“Whether men praise Christ or no he will, and shall, and must be praised (v. 40): If these should hold their peace, and not speak the praises of the Messiah’s kingdom, the stones would immediately cry out, rather than that Christ should not be praised. This was, in effect, literally fulfilled, when, upon men’s reviling Christ upon the cross, instead of praising him, and his own disciples’ sinking into a profound silence, the earth did quake and the rocks rent.” (Matthew Henry, Commentary on the Whole Bible, at Matthew 19:40).

Quotes from the Reflection for Trinity Presbyterian Church of the Orthodox Presbyterian Church.

The Spirit Poured upon Us

“This Spirit is poured out from the height of heaven (cf. 24:21), and in a prover­bial manner similar to that employed in 29:17 Isaiah represents the change that is wrought. Just as God had poured out a spirit of deep sleep ‘upon you’ so now He pours out His Spirit ‘upon us,’ and we therefore receive the blessings that he brings.” (E. J. Young, The Book of Isaiah, Vol. 2, page 399).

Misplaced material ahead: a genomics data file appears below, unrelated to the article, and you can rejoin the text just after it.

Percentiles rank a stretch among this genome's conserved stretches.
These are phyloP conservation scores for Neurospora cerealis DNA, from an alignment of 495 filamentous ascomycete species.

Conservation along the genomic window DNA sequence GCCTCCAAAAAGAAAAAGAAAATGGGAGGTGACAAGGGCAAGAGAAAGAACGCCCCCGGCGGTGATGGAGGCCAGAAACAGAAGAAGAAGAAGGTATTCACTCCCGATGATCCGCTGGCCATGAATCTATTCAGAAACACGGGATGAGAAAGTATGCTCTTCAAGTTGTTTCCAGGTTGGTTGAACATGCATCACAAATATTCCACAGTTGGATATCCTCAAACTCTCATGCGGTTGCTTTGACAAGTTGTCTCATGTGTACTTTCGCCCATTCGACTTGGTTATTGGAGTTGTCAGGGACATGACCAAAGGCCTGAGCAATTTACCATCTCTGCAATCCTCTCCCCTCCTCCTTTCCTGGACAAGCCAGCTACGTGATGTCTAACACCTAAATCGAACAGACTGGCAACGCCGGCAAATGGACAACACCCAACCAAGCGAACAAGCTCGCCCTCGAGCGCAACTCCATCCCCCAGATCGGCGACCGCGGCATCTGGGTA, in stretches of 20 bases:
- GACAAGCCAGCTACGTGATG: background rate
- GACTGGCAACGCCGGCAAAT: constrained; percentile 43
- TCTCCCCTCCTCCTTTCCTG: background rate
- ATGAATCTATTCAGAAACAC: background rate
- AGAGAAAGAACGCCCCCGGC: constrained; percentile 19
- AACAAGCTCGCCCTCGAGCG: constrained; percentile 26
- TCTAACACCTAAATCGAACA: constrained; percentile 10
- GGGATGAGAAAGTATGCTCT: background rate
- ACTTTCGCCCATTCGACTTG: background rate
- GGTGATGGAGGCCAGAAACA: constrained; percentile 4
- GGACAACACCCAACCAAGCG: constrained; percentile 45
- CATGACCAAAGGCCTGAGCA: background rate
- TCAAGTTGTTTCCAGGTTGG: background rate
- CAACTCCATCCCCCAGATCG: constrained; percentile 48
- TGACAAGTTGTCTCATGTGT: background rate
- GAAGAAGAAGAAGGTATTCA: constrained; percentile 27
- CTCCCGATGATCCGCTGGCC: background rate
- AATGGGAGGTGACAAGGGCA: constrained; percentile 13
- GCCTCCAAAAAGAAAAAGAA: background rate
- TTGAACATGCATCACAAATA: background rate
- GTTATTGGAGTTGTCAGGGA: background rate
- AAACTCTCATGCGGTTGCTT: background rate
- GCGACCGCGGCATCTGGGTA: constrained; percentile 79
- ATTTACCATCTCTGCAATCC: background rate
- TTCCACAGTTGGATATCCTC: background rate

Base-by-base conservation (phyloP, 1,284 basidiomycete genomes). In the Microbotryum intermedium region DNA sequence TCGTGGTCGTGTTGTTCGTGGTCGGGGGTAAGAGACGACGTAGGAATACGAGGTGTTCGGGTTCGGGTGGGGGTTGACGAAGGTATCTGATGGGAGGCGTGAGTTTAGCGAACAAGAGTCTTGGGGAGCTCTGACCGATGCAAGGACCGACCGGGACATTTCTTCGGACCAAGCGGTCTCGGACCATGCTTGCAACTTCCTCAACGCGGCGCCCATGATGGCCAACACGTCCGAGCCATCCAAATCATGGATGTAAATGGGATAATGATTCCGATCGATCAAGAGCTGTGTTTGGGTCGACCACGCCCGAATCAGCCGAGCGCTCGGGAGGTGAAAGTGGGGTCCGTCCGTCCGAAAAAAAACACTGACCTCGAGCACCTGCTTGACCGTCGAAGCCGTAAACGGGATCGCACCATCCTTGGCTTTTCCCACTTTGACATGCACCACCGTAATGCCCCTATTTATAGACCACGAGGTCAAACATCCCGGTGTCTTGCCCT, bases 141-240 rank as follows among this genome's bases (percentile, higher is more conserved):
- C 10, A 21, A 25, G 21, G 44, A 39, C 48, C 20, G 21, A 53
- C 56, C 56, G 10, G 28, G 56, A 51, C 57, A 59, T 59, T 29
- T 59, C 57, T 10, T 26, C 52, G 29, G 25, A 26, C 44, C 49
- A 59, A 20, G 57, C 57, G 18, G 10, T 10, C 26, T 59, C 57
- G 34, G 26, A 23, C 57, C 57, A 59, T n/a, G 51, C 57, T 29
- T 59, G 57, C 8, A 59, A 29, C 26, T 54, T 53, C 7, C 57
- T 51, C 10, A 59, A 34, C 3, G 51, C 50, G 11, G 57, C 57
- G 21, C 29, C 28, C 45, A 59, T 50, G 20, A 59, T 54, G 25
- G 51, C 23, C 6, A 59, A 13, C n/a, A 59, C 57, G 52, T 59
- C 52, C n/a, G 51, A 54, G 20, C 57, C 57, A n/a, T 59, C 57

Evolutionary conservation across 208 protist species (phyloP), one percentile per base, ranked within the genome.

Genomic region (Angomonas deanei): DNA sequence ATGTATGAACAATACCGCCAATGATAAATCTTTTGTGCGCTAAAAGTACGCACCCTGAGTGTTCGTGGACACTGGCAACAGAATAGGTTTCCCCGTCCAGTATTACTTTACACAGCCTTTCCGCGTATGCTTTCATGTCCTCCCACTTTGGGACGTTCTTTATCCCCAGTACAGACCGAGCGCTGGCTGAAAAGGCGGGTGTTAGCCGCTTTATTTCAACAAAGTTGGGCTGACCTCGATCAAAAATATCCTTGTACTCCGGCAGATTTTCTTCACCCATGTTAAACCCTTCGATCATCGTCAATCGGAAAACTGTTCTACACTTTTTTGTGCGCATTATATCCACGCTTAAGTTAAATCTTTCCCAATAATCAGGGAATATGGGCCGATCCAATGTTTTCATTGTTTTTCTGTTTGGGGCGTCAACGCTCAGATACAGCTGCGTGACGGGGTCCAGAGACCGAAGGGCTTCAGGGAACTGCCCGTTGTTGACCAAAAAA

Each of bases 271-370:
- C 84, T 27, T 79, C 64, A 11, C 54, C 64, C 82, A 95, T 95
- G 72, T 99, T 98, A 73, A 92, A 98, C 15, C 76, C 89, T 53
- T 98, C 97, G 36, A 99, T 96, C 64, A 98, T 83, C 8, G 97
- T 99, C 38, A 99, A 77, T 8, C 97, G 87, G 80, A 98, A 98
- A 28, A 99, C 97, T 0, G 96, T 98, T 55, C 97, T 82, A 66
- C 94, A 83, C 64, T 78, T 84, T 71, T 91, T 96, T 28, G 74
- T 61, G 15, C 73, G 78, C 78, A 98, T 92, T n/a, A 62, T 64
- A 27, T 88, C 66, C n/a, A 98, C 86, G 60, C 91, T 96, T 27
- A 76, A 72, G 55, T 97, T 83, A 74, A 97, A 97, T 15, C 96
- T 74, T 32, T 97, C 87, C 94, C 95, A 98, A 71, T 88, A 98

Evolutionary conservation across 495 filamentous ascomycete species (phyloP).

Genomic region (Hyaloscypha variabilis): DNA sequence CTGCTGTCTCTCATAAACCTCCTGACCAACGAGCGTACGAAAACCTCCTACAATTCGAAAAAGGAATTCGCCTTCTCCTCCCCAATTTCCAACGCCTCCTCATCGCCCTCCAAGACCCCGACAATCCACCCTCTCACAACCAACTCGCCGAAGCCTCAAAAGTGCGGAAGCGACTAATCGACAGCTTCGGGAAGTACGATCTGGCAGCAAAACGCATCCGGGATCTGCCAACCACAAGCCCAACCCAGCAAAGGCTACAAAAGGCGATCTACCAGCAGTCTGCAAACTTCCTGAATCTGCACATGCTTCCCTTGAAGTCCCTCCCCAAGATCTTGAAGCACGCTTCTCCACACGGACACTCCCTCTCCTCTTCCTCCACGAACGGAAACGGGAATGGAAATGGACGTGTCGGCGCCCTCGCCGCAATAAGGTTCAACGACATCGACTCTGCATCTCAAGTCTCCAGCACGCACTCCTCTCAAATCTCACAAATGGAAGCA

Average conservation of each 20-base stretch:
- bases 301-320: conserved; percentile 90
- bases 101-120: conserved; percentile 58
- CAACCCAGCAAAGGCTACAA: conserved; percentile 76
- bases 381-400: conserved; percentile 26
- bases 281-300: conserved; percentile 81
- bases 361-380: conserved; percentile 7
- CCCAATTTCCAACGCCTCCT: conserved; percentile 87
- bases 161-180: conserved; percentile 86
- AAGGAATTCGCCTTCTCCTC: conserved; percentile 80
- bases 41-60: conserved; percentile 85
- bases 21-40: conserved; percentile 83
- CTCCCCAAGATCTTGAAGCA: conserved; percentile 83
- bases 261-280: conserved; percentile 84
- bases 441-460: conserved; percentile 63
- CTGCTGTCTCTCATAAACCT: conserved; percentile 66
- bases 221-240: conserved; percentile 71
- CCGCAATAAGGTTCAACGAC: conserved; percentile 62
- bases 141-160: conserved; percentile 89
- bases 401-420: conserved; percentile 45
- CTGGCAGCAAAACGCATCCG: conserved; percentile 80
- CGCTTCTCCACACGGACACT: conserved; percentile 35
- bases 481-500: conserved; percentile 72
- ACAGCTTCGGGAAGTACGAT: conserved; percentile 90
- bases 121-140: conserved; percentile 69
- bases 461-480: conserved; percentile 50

“In contrast to the land’s unfruitful con­dition (Isa. 32:10–14), in the future the Spirit will come upon Israel and create abundant fertility (v. 15). However, this fertility appears to go beyond mere material abundance to include spiritual fecundity. Not only will the Spirit cre­ate literal plants, crops, and trees in the field, but also the Spirit will pro­duce spiritual fruits in the fields: ‘Jus­tice will dwell in the wilderness, and righteousness will abide in the fertile field’ (v. 16).” (G. K. Beale, A New Testament Biblical The­ology, p. 575).

The next 101 Bible Study, meeting Friday, May 3, at 6:30 p.m. in the Astoria area, focuses on Isaiah 34 & 35. You are invited! Call 971/238-6101 for location.